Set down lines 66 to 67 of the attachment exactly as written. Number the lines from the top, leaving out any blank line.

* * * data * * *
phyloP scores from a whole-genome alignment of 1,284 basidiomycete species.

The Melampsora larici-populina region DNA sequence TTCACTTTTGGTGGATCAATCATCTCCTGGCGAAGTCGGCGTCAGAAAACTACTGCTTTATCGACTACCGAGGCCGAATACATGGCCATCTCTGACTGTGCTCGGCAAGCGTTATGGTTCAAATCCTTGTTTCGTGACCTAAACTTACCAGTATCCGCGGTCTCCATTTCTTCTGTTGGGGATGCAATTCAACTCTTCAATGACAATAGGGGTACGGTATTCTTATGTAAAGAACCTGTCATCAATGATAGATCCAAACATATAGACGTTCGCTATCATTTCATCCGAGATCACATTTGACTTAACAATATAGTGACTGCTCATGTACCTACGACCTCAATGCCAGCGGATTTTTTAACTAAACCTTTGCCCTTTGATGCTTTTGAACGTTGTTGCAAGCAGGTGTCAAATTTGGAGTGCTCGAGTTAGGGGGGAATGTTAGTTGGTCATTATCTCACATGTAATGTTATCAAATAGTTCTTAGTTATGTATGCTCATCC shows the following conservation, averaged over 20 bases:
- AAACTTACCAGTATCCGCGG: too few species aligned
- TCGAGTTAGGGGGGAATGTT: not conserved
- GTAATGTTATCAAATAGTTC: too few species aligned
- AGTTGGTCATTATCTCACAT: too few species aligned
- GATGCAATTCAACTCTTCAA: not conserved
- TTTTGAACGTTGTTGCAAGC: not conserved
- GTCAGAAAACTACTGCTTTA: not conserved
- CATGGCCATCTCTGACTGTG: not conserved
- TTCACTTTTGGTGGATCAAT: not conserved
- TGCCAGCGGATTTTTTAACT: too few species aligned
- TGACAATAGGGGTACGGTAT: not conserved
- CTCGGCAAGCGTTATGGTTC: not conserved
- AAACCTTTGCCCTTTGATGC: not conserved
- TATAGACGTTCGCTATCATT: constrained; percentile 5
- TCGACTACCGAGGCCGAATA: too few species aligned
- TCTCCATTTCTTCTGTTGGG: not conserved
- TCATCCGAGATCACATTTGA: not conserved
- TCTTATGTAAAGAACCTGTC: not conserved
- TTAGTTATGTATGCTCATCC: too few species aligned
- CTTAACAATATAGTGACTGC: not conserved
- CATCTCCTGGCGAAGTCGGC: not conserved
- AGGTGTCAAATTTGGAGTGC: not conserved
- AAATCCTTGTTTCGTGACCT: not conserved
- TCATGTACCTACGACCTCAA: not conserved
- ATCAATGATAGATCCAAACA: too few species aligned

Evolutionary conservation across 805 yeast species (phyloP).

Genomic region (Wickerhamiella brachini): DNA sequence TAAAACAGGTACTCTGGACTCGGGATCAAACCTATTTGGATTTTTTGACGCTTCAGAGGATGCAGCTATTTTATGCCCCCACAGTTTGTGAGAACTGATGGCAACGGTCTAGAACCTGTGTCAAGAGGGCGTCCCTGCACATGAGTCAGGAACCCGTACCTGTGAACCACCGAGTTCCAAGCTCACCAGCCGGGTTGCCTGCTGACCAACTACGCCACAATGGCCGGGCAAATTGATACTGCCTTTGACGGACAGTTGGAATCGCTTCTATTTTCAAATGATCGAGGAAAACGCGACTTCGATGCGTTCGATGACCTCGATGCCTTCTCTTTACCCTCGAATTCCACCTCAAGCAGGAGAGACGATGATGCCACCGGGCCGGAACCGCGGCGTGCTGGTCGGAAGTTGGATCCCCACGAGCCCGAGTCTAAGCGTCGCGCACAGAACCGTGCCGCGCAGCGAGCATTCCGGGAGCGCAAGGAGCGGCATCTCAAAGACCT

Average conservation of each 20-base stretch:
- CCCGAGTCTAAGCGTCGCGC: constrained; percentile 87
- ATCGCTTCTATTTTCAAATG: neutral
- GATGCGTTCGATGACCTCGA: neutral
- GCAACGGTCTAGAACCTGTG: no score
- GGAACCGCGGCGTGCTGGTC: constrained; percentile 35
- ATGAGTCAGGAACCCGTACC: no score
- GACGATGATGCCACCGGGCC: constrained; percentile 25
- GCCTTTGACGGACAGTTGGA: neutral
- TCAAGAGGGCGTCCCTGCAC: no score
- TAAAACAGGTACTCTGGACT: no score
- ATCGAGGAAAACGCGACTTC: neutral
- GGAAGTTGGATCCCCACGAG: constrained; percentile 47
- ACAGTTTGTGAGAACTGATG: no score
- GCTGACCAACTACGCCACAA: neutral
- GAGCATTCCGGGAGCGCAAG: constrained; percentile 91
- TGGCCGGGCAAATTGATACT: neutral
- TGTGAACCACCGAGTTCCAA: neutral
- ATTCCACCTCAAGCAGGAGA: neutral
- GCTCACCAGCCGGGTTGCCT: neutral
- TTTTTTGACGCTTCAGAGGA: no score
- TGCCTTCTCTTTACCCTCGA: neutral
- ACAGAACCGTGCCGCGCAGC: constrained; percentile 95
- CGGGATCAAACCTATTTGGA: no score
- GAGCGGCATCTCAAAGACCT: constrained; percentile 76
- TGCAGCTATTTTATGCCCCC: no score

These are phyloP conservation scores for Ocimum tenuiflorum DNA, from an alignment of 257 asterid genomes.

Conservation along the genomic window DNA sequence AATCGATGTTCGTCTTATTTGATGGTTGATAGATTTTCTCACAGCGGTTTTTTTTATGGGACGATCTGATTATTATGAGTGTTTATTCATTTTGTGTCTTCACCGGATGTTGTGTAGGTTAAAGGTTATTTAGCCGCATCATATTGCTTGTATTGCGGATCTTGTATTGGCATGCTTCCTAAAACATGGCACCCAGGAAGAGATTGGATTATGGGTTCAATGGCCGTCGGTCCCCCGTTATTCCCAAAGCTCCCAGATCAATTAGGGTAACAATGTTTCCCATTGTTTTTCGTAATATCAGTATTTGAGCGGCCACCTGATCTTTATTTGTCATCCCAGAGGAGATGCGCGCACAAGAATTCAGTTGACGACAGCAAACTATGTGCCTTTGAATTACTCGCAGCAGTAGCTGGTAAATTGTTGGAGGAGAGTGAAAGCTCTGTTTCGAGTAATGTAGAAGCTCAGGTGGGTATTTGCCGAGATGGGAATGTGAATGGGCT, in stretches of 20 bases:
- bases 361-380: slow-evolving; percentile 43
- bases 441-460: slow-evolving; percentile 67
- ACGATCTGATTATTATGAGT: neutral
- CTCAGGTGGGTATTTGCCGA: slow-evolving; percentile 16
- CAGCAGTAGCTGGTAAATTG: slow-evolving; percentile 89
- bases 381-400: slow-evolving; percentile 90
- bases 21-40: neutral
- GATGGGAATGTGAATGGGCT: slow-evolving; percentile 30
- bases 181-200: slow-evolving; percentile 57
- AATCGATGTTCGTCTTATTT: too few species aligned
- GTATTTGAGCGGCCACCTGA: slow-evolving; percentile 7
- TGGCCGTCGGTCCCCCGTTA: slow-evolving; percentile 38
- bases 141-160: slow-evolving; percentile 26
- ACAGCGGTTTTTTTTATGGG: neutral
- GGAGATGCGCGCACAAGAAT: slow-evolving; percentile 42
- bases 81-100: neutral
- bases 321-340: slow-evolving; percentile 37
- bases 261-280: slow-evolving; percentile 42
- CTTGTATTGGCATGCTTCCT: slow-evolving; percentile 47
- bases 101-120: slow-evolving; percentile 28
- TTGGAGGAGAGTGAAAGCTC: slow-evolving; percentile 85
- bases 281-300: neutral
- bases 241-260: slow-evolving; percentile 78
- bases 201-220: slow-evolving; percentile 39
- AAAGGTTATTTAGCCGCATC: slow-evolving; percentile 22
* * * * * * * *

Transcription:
- bases 181-200: slow-evolving; percentile 57
- AATCGATGTTCGTCTTATTT: too few species aligned